# Tag Info

12

None of those stars can go supernova, so the question is rather moot. If you look at the classifications, the most luminous is Sirius A (an A sequence star even) you can get an idea of its mass. If you look at your source page, and link to the explanation you see that A stars range from 1.4 to 2.1 stellar masses. In order to go supernova though, you need ...

10

It's a matter of size and stellar evolution. There are many, many types of stellar explosions. The University of Arizona has one page that describes these types. generally, a Novs is not what we think of (i.e. a star exploding). That's actually a Type II Supernova. According to that site: Novae are frequently (perhaps always) members of binary ...

6

Given the description, that light patch was probably Pleiades. It is a star cluster in the constellation of Taurus which is inspired from a popular Greek mythology of Seven Sisters. You can read more about it here. EDIT: One of the great softwares, free and open source, for amateur level observational astronomy, though professionals use it as frequently ...

6

As you say, SN 1572 is not very bright in the optical. There are some Hα regions that have been observed with world-class optical telescopes, but they do not look like the X-ray and infrared images that you normally see. In fact, images from the Palomar Optical Sky Survey 2 (with a limiting magnitude of ~22) do not reveal any nebular emission from ...

6

Your question is a bit oversimplified because there are many types of supernovae based on the size and configuration of the star. But I can answer your question about "why iron" by considering what keeps a star from exploding in the first place. In the simplest terms of star formation, when material from an interstellar nebula starts to collapse under its ...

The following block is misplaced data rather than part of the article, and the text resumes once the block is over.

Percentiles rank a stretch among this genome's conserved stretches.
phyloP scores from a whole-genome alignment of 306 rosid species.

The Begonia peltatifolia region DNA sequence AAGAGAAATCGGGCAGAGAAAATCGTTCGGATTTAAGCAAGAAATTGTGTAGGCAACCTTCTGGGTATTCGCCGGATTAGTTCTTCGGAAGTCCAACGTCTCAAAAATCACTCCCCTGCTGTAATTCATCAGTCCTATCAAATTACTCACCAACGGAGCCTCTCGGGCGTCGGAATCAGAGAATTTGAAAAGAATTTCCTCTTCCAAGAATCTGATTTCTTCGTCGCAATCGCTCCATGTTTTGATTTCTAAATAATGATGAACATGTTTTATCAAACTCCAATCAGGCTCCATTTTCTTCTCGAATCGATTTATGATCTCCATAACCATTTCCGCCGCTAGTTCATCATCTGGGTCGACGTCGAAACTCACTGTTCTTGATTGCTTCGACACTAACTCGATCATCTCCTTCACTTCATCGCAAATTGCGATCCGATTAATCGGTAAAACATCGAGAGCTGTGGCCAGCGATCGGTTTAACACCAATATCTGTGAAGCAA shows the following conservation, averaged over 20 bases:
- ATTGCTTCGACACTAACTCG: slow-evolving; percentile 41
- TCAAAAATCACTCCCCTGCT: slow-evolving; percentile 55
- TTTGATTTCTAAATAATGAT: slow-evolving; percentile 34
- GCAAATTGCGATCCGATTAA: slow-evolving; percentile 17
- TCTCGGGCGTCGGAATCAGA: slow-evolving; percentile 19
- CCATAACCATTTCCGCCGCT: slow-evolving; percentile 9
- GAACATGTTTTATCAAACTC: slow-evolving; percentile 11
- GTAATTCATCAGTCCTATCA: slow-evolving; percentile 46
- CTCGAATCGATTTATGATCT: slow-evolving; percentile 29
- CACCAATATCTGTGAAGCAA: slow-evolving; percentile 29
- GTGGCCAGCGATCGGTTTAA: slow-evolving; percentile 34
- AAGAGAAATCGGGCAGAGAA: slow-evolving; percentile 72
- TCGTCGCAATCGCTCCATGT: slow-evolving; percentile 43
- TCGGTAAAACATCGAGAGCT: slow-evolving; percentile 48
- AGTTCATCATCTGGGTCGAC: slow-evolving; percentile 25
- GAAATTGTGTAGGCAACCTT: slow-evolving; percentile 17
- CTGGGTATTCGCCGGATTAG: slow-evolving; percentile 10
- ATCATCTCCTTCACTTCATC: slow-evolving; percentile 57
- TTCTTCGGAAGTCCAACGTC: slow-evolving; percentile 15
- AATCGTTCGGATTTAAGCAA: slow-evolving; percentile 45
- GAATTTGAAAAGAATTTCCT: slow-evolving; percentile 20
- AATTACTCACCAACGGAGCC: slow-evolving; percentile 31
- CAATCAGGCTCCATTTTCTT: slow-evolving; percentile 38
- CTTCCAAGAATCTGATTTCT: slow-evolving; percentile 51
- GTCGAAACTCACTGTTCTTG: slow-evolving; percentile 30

5

The current supernova is a supernova of type Ia. Supernovae of type Ia are used as standard candles for distance estimates, especially used to determine the Hubble constant. Hence by a better calibration of this kind of supernovae, more about the reliability and accuracy of distance estimates can be learned. The expansion rate (in relation to the distance) ...

5

It does not appear to be practical to photograph with amateur equipment. According to the Wikipedia article the remnant was viewed visually with Palomar telescope. Links to studies of the remnants were done using 2m + telescopes. So trying to get a visible light photo would require an extremely large telescope. This table does not list a magnitude for ...

4

According to this website the peak visible magnitude will be about 10.5 around February 2nd. Earlier estimates had been a little brighter around the same date.

3

For a star to become a nova, it needs to have a mass at least 8 times greater than our sun. For a supernova, it needs to be larger. The first stage is the hydrogen fusion into heavier elements. The energy created pushes the hydrogen outwards. If there was no fusion, the star would be a low smaller. When the hydrogen fusion in the core slows down (due to a ...

3

I see two real questions here. First, whether it's possible to have a black dwarf with a companion object. For a given black dwarf, this is unlikely, since the orbits would likely be unstable at the time scale required to produce a black dwarf. Given the size of the universe, however, it's not out of the question. A black dwarf could even capture a companion ...

3

It's very likely, that we don't have discovered every non man-made element. For some elements there exist only very short-lived isotopes. Plutonium... is the heaviest primordial element by virtue of its most stable isotope, plutonium-244, whose half-life of about 80 million years is just long enough for the element to be found in trace quantities in ...

3

The paper "Frequency of nearby supernovae and climatic and biological catastrophes" by Clark, McCrea, and Stephenson published in Nature estimates (at 50% probability) that the Solar System passes within 10 parsecs of a supernova every 100 million years. This supernova would be part of a 20-parsec strip in which an estimated 50 supernovae occur. They do ...